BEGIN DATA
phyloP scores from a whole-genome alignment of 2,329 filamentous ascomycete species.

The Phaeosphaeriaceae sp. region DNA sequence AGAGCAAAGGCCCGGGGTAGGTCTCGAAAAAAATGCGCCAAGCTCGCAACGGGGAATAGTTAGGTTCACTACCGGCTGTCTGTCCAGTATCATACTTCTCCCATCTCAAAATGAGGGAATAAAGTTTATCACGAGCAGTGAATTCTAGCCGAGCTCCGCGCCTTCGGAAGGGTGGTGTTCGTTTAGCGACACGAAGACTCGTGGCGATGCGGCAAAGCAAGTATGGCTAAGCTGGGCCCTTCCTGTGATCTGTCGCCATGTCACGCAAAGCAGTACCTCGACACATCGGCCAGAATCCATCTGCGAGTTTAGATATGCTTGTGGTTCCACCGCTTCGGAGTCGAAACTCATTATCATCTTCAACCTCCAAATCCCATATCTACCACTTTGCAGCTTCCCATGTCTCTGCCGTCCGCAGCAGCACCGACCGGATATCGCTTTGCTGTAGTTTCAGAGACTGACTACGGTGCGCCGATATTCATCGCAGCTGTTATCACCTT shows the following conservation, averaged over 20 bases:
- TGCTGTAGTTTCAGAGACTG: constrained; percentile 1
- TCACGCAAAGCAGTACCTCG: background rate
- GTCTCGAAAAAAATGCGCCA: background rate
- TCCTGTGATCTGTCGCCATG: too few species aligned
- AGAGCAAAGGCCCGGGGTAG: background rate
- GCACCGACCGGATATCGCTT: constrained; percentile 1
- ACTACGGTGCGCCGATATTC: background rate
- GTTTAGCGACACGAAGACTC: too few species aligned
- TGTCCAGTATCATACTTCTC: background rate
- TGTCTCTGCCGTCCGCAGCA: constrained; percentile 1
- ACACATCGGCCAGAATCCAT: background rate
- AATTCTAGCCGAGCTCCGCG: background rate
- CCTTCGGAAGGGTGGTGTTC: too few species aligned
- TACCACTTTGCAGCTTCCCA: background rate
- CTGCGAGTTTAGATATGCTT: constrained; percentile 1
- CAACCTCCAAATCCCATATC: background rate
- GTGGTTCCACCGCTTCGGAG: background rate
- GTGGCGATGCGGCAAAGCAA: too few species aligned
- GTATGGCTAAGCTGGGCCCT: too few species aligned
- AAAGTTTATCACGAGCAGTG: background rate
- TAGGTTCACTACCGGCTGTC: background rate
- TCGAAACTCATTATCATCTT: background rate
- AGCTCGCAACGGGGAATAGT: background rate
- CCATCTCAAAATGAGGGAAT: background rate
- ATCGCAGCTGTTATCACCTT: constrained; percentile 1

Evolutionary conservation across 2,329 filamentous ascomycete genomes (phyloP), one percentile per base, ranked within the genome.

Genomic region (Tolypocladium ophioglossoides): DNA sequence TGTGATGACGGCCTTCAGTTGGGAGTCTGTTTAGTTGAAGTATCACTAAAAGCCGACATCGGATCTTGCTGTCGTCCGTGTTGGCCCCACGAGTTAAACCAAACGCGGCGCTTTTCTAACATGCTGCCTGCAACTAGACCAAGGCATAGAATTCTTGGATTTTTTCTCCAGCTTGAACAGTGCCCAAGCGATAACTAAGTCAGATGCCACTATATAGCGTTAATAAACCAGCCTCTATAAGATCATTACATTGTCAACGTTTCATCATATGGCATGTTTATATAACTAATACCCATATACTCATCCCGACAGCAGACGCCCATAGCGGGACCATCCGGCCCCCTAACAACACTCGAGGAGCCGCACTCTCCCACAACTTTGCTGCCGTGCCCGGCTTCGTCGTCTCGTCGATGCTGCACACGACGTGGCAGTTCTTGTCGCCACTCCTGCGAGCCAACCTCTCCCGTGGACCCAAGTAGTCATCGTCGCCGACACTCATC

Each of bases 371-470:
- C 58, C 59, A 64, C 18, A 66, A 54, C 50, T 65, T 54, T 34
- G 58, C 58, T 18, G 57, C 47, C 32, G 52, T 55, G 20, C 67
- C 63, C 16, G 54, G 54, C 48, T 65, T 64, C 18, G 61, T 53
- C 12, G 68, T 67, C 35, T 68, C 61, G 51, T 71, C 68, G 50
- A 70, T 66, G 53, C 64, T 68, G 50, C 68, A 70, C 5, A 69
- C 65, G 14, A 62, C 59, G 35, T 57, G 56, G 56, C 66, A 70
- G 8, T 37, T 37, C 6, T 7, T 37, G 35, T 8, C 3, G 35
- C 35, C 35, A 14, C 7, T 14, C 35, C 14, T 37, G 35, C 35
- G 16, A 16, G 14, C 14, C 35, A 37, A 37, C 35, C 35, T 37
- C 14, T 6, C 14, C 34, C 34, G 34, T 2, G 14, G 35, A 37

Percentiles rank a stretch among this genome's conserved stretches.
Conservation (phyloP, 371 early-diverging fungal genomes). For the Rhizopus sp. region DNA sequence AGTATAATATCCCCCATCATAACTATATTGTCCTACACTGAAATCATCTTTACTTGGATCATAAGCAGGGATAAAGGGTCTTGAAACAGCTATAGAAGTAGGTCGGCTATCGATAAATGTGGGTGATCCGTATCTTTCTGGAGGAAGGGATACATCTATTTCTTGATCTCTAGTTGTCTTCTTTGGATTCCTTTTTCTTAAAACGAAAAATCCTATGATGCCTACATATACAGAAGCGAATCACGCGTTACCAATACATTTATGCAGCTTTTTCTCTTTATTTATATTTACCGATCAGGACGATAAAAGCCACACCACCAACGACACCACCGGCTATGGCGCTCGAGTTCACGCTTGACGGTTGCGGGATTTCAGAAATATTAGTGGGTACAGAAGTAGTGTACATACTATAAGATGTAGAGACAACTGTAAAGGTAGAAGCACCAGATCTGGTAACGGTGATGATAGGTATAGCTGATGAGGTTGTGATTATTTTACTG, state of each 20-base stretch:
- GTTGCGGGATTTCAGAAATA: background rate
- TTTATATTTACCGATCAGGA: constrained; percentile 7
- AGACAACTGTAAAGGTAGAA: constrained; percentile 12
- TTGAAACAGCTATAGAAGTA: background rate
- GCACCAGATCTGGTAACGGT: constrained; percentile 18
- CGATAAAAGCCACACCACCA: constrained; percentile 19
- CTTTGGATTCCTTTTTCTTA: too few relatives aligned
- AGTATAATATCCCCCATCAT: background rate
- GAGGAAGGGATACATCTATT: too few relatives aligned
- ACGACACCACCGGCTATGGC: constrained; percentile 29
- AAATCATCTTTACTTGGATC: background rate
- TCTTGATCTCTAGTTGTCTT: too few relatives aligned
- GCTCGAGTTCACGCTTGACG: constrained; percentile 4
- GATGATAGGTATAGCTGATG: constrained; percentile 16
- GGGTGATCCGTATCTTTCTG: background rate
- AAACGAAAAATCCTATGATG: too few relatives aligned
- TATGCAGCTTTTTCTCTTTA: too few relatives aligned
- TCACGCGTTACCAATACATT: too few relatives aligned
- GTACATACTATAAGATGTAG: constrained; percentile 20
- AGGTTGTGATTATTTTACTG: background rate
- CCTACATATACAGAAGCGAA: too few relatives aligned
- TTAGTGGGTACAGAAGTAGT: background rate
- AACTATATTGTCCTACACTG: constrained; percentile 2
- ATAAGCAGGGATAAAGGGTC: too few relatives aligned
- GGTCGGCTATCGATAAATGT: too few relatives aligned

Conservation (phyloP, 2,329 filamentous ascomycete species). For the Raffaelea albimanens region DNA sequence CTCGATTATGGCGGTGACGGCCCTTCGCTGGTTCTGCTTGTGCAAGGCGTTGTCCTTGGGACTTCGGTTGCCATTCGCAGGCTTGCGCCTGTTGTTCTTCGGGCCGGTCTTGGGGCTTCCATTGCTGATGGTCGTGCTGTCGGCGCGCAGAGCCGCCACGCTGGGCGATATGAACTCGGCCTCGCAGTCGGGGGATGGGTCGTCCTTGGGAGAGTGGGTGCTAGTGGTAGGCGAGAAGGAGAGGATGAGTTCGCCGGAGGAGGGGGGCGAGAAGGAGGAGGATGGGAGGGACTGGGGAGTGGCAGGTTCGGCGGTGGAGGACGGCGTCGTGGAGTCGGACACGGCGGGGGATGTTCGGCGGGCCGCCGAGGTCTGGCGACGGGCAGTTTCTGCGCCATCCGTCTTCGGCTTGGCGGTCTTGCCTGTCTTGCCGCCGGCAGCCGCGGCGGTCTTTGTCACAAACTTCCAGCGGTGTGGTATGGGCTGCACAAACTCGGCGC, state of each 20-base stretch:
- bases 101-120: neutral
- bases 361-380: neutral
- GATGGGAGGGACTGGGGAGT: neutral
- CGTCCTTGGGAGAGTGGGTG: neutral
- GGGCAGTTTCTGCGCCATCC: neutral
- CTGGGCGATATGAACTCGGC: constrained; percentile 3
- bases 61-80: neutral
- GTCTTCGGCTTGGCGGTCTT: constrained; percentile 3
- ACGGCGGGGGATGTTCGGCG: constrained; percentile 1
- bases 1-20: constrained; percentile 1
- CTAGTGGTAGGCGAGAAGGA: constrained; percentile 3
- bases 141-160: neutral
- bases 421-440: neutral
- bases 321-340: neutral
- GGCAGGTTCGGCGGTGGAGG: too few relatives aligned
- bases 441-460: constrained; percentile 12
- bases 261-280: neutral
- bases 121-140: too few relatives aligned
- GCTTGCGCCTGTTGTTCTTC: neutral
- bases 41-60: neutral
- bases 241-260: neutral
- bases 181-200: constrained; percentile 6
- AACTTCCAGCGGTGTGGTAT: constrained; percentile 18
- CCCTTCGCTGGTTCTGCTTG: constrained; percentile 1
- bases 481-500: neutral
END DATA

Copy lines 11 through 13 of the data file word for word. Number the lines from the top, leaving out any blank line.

- TGTCCAGTATCATACTTCTC: background rate
- TGTCTCTGCCGTCCGCAGCA: constrained; percentile 1
- ACACATCGGCCAGAATCCAT: background rate